South Sudan (MNN) — The history that birthed South Sudan is littered with conflict and economic distress. Today, the country is among the poorest in the world, and violence threatens to break out at the slightest provocation.
Compounding these issues is the lack of medical care, education, and even discipleship for Christians living there. According to the CIA World Factbook, half of the population lives below the poverty line. Only 27 percent of the people are literate.
So, where do we go from here? Dan and Teresa of Set Free Ministries know the challenges the country faces. Last week we shared how they are going to work at two schools in a rural village at the end of this month. But we wanted to delve a little deeper in what it could mean for the community.
These missionaries have experience with community development and recognize that to help transform a nation, issues need to be addressed on every level.
Equipping a village
Community development has the end-all goal of helping a community get to the point where they can run the show themselves. It’s an effort to help without the danger of creating dependency.
Dan says, “There are two aspects to equipping: one is the spiritual foundation, and that’s tremendously needed.”
Mission activity began in South Sudan at the turn of the 20th Century. Many people accepted the Gospel, but discipleship has been neglected since the mid-century due to the civil war that broke out.
Dan says on top of spurring on the process of discipleship, there needs to be careful consideration on how local resources are used. This includes agriculture, for example.
He says sustainability and the ability to reach out to surrounding communities depends on a people’s ability to use what’s around them.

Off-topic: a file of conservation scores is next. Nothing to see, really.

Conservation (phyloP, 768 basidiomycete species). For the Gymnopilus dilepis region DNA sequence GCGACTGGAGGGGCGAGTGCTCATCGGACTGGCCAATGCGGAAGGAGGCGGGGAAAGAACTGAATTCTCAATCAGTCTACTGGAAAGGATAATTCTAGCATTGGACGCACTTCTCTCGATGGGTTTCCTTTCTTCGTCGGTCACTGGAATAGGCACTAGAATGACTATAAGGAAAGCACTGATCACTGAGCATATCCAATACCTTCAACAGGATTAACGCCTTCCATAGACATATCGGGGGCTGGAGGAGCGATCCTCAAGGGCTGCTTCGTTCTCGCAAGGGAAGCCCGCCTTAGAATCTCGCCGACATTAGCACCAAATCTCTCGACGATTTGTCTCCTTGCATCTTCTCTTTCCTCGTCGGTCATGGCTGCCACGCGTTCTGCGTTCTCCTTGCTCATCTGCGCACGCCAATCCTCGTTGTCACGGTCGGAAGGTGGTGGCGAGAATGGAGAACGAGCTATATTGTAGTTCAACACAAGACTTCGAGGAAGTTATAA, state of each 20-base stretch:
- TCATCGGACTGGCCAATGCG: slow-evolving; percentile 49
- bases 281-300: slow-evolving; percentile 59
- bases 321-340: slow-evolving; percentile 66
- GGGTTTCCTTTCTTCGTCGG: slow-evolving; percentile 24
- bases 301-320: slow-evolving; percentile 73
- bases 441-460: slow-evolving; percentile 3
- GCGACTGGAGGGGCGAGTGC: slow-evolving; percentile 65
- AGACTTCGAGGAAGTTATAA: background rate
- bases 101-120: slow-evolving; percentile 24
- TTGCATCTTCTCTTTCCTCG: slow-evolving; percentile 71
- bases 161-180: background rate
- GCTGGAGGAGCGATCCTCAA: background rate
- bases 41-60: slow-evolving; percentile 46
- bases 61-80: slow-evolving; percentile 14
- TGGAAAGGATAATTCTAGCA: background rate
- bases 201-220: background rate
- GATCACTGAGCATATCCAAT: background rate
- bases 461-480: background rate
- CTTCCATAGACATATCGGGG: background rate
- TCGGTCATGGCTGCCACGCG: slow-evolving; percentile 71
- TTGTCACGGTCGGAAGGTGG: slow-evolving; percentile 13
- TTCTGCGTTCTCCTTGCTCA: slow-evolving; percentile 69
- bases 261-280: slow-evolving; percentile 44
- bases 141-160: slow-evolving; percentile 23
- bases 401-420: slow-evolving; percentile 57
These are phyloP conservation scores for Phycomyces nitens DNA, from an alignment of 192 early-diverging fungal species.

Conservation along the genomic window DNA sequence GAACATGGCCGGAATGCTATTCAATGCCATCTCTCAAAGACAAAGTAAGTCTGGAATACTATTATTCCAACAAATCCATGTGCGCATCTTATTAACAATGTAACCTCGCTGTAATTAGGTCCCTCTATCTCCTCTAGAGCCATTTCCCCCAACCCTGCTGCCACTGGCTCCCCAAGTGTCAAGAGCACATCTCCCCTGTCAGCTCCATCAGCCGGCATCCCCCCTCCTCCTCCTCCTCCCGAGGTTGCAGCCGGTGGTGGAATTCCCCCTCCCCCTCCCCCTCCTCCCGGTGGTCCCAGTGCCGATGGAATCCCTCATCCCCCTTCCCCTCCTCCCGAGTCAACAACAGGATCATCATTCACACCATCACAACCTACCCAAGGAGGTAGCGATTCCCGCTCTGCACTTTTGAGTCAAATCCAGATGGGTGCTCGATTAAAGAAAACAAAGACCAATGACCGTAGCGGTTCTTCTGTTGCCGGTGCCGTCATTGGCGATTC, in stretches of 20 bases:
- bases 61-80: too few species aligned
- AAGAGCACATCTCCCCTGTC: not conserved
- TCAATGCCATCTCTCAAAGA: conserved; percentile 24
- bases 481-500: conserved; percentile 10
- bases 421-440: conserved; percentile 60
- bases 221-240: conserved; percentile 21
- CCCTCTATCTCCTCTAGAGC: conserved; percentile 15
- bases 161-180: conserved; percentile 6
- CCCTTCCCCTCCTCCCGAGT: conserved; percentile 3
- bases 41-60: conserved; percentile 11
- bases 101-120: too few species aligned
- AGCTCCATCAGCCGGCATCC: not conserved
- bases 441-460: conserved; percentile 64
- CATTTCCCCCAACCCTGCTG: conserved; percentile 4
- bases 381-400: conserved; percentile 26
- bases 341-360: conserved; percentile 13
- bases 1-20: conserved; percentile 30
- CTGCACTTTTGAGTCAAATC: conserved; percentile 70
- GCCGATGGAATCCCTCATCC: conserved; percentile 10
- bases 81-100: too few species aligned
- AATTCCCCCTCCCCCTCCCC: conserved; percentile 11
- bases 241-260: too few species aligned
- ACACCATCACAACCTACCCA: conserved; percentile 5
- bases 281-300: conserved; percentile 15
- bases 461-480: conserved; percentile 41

“Basically, we are looking at what the local resources are and the fact that God gave all regions of the world…abundant resources. So it’s our responsibility to figure out how to best utilize those resources, not only for our own needs, but for the needs of others.”
Through his program of Effective Stewardship, he teaches people how they can take care of orphans, widows, and the poor when they begin to develop what’s already at hand.
The ministry of Education in South Sudan has expressed a desire to change the literacy rates in the country, specifically when it comes to the even lower literacy rates of women.
While Dan and Teresa will certainly help with this, as well as teach each subject from a biblical perspective, they recognize the people who live there are an oral culture.
Teresa says, “Even after a person learns to read, so maybe now they’re considered a literate person, they’re more than likely still an oral-preferred learner. And most of us actually are oral-preferred learners. We learn best by listening to a story.”
She is excited to use Simply the Story Oral Bible Study Methods to help these oral learners study the Bible, apply it to their lives, and share what they’ve learned with surrounding communities.
Dan says, “It really provides an opportunity for those who are studying God’s Word to be able to do it when almost nobody in the whole region is literate. So when people are studying it together, they can actually transfer what they’ve learned to others without having to read.
“Reading is important, but when you don’t have reading, what do you do? This is the method that works best in those situations to transfer the knowledge of the Bible throughout the surrounding communities.”
Stepping in to help
As they head into this new adventure, there are many ways to help Dan and Teresa and the schools.
First, pray. This couple is starting ministry in a new place, with a new language and a new project. There’s a lot of adjustment going on. Will you ask God to guide them through this transition?
You can also pray for peace to continue in this region so the schools will be filled with children.
There are ways you can go and give, as well. Perhaps you are equipped to train in some skill, or can help with building projects. Contact Set Free Ministries here for more information.
Also, Dan and Teresa have collected a number of books for what they believe will be the first library in the region, if not the country. They’re looking for financial support to send that over.
Finally, do you have random educational or maintenance supplies lying around the house? Perhaps you have extra tools — something that could be used in shop class. Maybe you have a microscope for chemistry, a computer you’re not using, or a musical instrument you gave up on years ago. Do you have agricultural tools? There are many things that can help this school as they begin. Again, contact Set Free to find out if they could use your donation.
Despite the challenges, there are many opportunities that come with this school.
“The people are really excited and eager to have the school open — in fact the primary school has already started classes even before we get there,” Teresa says.